> >building but something more like the heavenly temple
            > >-- a bit of realized eschatology.
            > >
            > >But Jesus's body is also a place where believers dwell
            > >-- is the image of the early churches operative here,
            > >i.e., the home as the meeting place of the church?
            > >This would resonate with Michael Newheart's theme of
            > >"home".
            > >
            > >Are multivalent images of temple, church, home, and
            > >body intersecting here in the Johannine Jesus's
            > >farewell discourse?
            > >
            > >I'd speculate more on this, but my son is re-calling
            > >me away from our ethereal discussion hall back to the
            > >world of the home. I have to feed him.
            > >
            > >Jeffery Hodges
            > >
            > >=====
            > >Dr. Horace Jeffery Hodges, Lecturer
            > >College of Continuing Education
            > >Kyungnam University
            > >449 Wolyoung-Dong, Habpo-Gu
            > >Masan, Kyungnam 631-701
            > >Republic of Korea
            > >
            > >__________________________________________________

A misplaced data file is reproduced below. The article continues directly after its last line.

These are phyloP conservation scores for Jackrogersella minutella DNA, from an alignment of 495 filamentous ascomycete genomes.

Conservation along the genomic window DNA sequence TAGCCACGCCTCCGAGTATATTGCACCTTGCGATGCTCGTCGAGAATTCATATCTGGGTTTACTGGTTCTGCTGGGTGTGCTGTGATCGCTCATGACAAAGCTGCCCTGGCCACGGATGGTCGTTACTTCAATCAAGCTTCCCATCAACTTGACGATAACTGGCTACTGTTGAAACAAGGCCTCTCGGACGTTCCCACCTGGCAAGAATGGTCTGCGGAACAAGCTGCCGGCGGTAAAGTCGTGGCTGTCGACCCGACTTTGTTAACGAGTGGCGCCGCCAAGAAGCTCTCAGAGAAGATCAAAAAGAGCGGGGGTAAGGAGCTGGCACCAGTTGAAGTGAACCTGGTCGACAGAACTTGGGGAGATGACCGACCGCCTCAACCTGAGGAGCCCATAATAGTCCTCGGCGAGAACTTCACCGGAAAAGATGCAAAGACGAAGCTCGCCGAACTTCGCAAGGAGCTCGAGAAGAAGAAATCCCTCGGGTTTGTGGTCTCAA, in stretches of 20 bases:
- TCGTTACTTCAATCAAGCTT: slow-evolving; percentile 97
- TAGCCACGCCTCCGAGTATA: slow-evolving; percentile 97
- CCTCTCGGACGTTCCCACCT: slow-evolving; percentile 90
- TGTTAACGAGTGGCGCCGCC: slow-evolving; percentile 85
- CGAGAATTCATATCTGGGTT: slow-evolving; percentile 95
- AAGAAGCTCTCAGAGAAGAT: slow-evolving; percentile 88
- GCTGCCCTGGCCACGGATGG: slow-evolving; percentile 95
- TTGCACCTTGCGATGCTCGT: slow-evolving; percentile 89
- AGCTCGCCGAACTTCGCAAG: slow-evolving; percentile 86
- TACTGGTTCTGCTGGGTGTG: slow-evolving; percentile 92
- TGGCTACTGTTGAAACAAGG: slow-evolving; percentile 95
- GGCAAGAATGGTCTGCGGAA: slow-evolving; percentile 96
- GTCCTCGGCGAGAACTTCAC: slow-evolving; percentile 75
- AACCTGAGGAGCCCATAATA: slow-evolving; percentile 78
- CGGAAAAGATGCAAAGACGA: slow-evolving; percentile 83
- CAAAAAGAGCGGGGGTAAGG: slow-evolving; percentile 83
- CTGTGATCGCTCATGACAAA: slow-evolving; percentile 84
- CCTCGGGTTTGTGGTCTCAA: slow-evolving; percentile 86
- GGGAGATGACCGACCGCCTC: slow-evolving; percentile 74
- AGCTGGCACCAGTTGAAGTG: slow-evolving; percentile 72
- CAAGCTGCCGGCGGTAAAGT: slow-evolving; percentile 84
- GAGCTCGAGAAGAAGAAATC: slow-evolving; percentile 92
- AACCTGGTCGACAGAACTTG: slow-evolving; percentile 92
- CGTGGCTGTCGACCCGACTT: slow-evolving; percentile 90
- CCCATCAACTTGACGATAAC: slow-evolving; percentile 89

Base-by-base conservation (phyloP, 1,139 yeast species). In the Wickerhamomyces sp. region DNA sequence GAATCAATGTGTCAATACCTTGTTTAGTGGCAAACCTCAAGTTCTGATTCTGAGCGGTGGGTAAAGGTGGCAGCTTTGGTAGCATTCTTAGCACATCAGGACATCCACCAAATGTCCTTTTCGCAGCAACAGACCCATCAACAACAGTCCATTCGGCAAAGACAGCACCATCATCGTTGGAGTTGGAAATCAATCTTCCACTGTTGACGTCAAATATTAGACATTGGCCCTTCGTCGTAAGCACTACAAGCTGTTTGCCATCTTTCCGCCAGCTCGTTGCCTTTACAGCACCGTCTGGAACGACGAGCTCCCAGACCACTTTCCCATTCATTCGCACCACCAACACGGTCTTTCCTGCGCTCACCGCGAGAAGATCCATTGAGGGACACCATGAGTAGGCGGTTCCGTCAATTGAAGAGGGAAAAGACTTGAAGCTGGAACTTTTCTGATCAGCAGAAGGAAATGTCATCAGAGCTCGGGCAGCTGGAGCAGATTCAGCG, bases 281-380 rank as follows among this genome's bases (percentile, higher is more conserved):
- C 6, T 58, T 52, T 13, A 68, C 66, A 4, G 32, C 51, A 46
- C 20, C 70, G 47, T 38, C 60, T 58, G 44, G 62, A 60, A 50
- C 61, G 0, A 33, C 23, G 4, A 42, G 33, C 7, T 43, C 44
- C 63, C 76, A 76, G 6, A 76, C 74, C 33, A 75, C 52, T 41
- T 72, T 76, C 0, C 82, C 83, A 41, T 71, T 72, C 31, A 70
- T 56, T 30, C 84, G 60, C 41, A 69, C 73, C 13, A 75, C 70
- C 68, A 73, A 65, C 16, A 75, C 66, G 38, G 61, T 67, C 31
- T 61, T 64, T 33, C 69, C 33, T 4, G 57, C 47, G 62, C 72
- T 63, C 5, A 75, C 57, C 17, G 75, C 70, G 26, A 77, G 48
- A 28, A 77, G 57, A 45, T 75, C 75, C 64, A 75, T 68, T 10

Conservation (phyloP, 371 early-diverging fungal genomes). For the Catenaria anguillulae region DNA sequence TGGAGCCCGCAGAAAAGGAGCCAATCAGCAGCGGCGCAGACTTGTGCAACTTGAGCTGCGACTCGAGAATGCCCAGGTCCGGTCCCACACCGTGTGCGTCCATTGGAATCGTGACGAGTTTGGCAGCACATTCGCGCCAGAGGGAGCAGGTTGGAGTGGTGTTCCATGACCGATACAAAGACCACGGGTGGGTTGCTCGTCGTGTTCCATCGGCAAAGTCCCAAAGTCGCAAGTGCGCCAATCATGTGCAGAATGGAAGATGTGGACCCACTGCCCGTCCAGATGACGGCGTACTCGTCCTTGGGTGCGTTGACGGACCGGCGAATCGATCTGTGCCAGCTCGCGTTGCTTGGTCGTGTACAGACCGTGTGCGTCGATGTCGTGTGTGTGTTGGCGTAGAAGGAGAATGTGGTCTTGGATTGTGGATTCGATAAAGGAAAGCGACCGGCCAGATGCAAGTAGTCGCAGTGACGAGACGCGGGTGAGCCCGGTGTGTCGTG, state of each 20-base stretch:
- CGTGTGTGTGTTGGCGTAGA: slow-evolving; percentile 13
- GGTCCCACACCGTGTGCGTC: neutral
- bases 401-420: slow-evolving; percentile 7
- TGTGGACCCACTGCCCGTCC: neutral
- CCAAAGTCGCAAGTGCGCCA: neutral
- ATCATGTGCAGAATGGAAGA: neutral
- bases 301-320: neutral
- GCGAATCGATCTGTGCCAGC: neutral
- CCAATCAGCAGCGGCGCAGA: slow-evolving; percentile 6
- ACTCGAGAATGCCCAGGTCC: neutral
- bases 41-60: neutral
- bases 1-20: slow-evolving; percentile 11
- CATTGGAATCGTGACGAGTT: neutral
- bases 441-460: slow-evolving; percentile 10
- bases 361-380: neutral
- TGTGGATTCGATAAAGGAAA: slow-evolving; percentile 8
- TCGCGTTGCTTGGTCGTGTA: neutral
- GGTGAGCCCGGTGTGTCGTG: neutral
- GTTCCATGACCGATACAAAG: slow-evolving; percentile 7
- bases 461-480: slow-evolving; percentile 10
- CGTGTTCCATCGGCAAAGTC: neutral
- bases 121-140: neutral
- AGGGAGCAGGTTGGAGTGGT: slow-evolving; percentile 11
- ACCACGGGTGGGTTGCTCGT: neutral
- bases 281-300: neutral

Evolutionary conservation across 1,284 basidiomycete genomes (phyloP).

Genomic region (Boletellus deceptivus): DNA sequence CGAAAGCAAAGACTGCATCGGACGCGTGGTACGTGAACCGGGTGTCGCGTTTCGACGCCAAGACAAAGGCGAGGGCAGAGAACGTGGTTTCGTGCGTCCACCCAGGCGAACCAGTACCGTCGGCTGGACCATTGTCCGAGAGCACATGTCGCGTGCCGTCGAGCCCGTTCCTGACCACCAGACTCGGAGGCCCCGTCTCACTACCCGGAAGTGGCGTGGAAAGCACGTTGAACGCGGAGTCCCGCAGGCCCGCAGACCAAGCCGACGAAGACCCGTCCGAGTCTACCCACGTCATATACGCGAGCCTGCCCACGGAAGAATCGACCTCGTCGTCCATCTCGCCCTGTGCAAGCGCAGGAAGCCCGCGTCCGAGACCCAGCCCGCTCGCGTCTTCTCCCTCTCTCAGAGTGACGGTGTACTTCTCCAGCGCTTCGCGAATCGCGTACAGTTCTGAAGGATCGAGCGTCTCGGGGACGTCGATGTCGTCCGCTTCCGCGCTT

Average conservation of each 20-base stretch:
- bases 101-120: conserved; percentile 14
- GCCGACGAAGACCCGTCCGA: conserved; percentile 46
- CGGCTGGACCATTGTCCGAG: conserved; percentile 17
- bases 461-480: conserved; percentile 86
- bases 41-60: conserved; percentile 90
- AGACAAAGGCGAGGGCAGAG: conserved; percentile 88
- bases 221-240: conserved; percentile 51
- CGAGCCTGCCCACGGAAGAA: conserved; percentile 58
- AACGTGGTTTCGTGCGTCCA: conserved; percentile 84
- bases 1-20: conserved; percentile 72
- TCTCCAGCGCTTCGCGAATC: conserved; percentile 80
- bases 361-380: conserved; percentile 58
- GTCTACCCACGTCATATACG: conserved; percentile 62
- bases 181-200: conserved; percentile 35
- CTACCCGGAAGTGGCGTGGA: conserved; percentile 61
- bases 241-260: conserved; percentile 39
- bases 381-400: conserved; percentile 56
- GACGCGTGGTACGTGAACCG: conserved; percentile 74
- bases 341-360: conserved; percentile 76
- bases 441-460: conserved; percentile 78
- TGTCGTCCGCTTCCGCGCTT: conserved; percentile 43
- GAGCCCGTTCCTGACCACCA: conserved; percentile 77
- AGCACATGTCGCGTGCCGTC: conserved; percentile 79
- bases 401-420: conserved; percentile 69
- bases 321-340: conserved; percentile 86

> >Get personalized email addresses from Yahoo! Mail - only $35
            > >a year! http://personal.mail.yahoo.com/
            > >
            > >SUBSCRIBE: e-mail johannine_literature-subscribe@egroups.com
            > >UNSUBSCRIBE: e-mail johannine_literature-unsubscribe@egroups.com
            > >PROBLEMS?: e-mail johannine_literature-owner@egroups.com
            > >
            >
            >
            >
            > SUBSCRIBE: e-mail johannine_literature-subscribe@egroups.com
            > UNSUBSCRIBE: e-mail johannine_literature-unsubscribe@egroups.com
            > PROBLEMS?: e-mail johannine_literature-owner@egroups.com
            >
            >
          • Horace Jeffery Hodges
            ... Well, I tried to, but not very successfully. However, having taught a bit of poetry in my time, I know from experience how reluctant people are to hazard a
            Message 5 of 14 , Feb 6, 2001
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              Michael Newheart wrote:

              > Thanks, Jeffery, for kicking off discussion of my
              > paper.

              Well, I tried to, but not very successfully. However,
              having taught a bit of poetry in my time, I know from
              experience how reluctant people are to hazard a
              response to it.

              > You discuss the
              > association I make between Jesus' body and the
              > temple as God's house, and
              > you ask if anyone else has written on this. I don't
              > know that anybody has.
              > Perhaps someone else will know.

              On this more prosaic topic, we've already seen James
              Shelton supply a citation. I've since found one
              myself, and because I have a bit of time on my hands,
              I'll type the passage in for everyone's convenience:

              -------------------------------------------------------